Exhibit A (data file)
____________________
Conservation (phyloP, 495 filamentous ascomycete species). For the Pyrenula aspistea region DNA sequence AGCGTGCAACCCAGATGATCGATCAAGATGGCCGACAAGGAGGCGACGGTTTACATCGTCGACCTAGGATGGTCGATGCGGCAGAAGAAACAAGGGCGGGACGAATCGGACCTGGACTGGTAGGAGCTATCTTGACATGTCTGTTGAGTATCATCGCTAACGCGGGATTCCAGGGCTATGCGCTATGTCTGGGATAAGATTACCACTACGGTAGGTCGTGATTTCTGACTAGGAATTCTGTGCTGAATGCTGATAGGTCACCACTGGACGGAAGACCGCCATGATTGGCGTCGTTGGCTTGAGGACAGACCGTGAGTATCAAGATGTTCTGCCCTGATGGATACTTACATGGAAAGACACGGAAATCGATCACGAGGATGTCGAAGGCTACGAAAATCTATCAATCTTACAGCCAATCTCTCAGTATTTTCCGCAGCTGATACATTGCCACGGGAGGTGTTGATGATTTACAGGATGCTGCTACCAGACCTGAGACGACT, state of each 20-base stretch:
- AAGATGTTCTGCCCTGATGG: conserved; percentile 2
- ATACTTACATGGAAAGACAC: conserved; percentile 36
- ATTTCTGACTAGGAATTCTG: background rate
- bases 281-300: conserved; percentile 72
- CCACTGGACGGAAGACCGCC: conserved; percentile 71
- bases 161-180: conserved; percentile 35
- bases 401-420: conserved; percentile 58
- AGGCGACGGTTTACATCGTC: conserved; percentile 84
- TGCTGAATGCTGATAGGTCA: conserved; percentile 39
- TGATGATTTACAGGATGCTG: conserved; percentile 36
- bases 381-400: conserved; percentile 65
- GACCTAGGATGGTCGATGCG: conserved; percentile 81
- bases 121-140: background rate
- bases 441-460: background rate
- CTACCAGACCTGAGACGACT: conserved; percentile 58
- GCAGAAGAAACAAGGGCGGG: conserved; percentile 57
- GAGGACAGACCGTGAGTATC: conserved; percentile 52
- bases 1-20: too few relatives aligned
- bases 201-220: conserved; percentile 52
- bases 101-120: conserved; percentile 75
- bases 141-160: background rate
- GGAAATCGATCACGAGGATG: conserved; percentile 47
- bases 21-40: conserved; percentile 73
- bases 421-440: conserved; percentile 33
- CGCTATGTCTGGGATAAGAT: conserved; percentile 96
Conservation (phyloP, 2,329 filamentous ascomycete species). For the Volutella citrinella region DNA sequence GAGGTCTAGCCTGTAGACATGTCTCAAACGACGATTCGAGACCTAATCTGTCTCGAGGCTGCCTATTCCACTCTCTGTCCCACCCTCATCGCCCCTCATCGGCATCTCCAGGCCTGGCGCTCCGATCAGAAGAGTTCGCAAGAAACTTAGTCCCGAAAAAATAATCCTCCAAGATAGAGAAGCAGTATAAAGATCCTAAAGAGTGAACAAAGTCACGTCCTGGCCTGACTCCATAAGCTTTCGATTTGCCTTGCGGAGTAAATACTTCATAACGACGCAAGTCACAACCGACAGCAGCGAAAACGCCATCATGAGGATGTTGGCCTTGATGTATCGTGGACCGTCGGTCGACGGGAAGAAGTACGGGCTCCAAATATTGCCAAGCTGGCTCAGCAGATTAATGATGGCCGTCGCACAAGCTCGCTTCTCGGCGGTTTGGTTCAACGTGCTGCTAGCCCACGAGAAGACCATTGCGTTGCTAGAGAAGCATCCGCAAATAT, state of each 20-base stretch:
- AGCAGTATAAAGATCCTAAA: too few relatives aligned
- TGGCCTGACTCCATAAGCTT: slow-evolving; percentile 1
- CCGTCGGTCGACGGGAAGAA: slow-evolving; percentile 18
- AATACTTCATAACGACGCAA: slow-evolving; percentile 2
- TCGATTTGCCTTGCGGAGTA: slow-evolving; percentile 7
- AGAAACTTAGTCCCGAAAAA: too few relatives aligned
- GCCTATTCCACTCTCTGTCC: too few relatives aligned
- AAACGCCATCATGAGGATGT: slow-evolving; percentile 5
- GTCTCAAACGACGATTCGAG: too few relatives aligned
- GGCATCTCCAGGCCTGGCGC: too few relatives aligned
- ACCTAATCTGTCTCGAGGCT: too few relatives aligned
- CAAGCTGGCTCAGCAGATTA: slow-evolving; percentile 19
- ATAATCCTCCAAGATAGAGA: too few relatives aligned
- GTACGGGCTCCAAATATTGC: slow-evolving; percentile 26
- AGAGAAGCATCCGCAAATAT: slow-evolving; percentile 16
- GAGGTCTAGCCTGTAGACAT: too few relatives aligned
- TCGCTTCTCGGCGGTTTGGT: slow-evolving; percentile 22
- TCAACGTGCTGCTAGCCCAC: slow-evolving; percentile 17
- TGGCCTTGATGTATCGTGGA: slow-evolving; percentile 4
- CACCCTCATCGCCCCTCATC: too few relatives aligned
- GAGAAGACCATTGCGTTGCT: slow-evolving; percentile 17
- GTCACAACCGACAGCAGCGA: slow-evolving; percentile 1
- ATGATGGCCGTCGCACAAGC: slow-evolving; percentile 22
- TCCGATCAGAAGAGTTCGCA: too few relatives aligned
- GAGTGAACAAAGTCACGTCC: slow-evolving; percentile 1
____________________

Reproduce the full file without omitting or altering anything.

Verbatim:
Conservation (phyloP, 495 filamentous ascomycete species). For the Pyrenula aspistea region DNA sequence AGCGTGCAACCCAGATGATCGATCAAGATGGCCGACAAGGAGGCGACGGTTTACATCGTCGACCTAGGATGGTCGATGCGGCAGAAGAAACAAGGGCGGGACGAATCGGACCTGGACTGGTAGGAGCTATCTTGACATGTCTGTTGAGTATCATCGCTAACGCGGGATTCCAGGGCTATGCGCTATGTCTGGGATAAGATTACCACTACGGTAGGTCGTGATTTCTGACTAGGAATTCTGTGCTGAATGCTGATAGGTCACCACTGGACGGAAGACCGCCATGATTGGCGTCGTTGGCTTGAGGACAGACCGTGAGTATCAAGATGTTCTGCCCTGATGGATACTTACATGGAAAGACACGGAAATCGATCACGAGGATGTCGAAGGCTACGAAAATCTATCAATCTTACAGCCAATCTCTCAGTATTTTCCGCAGCTGATACATTGCCACGGGAGGTGTTGATGATTTACAGGATGCTGCTACCAGACCTGAGACGACT, state of each 20-base stretch:
- AAGATGTTCTGCCCTGATGG: conserved; percentile 2
- ATACTTACATGGAAAGACAC: conserved; percentile 36
- ATTTCTGACTAGGAATTCTG: background rate
- bases 281-300: conserved; percentile 72
- CCACTGGACGGAAGACCGCC: conserved; percentile 71
- bases 161-180: conserved; percentile 35
- bases 401-420: conserved; percentile 58
- AGGCGACGGTTTACATCGTC: conserved; percentile 84
- TGCTGAATGCTGATAGGTCA: conserved; percentile 39
- TGATGATTTACAGGATGCTG: conserved; percentile 36
- bases 381-400: conserved; percentile 65
- GACCTAGGATGGTCGATGCG: conserved; percentile 81
- bases 121-140: background rate
- bases 441-460: background rate
- CTACCAGACCTGAGACGACT: conserved; percentile 58
- GCAGAAGAAACAAGGGCGGG: conserved; percentile 57
- GAGGACAGACCGTGAGTATC: conserved; percentile 52
- bases 1-20: too few relatives aligned
- bases 201-220: conserved; percentile 52
- bases 101-120: conserved; percentile 75
- bases 141-160: background rate
- GGAAATCGATCACGAGGATG: conserved; percentile 47
- bases 21-40: conserved; percentile 73
- bases 421-440: conserved; percentile 33
- CGCTATGTCTGGGATAAGAT: conserved; percentile 96
Conservation (phyloP, 2,329 filamentous ascomycete species). For the Volutella citrinella region DNA sequence GAGGTCTAGCCTGTAGACATGTCTCAAACGACGATTCGAGACCTAATCTGTCTCGAGGCTGCCTATTCCACTCTCTGTCCCACCCTCATCGCCCCTCATCGGCATCTCCAGGCCTGGCGCTCCGATCAGAAGAGTTCGCAAGAAACTTAGTCCCGAAAAAATAATCCTCCAAGATAGAGAAGCAGTATAAAGATCCTAAAGAGTGAACAAAGTCACGTCCTGGCCTGACTCCATAAGCTTTCGATTTGCCTTGCGGAGTAAATACTTCATAACGACGCAAGTCACAACCGACAGCAGCGAAAACGCCATCATGAGGATGTTGGCCTTGATGTATCGTGGACCGTCGGTCGACGGGAAGAAGTACGGGCTCCAAATATTGCCAAGCTGGCTCAGCAGATTAATGATGGCCGTCGCACAAGCTCGCTTCTCGGCGGTTTGGTTCAACGTGCTGCTAGCCCACGAGAAGACCATTGCGTTGCTAGAGAAGCATCCGCAAATAT, state of each 20-base stretch:
- AGCAGTATAAAGATCCTAAA: too few relatives aligned
- TGGCCTGACTCCATAAGCTT: slow-evolving; percentile 1
- CCGTCGGTCGACGGGAAGAA: slow-evolving; percentile 18
- AATACTTCATAACGACGCAA: slow-evolving; percentile 2
- TCGATTTGCCTTGCGGAGTA: slow-evolving; percentile 7
- AGAAACTTAGTCCCGAAAAA: too few relatives aligned
- GCCTATTCCACTCTCTGTCC: too few relatives aligned
- AAACGCCATCATGAGGATGT: slow-evolving; percentile 5
- GTCTCAAACGACGATTCGAG: too few relatives aligned
- GGCATCTCCAGGCCTGGCGC: too few relatives aligned
- ACCTAATCTGTCTCGAGGCT: too few relatives aligned
- CAAGCTGGCTCAGCAGATTA: slow-evolving; percentile 19
- ATAATCCTCCAAGATAGAGA: too few relatives aligned
- GTACGGGCTCCAAATATTGC: slow-evolving; percentile 26
- AGAGAAGCATCCGCAAATAT: slow-evolving; percentile 16
- GAGGTCTAGCCTGTAGACAT: too few relatives aligned
- TCGCTTCTCGGCGGTTTGGT: slow-evolving; percentile 22
- TCAACGTGCTGCTAGCCCAC: slow-evolving; percentile 17
- TGGCCTTGATGTATCGTGGA: slow-evolving; percentile 4
- CACCCTCATCGCCCCTCATC: too few relatives aligned
- GAGAAGACCATTGCGTTGCT: slow-evolving; percentile 17
- GTCACAACCGACAGCAGCGA: slow-evolving; percentile 1
- ATGATGGCCGTCGCACAAGC: slow-evolving; percentile 22
- TCCGATCAGAAGAGTTCGCA: too few relatives aligned
- GAGTGAACAAAGTCACGTCC: slow-evolving; percentile 1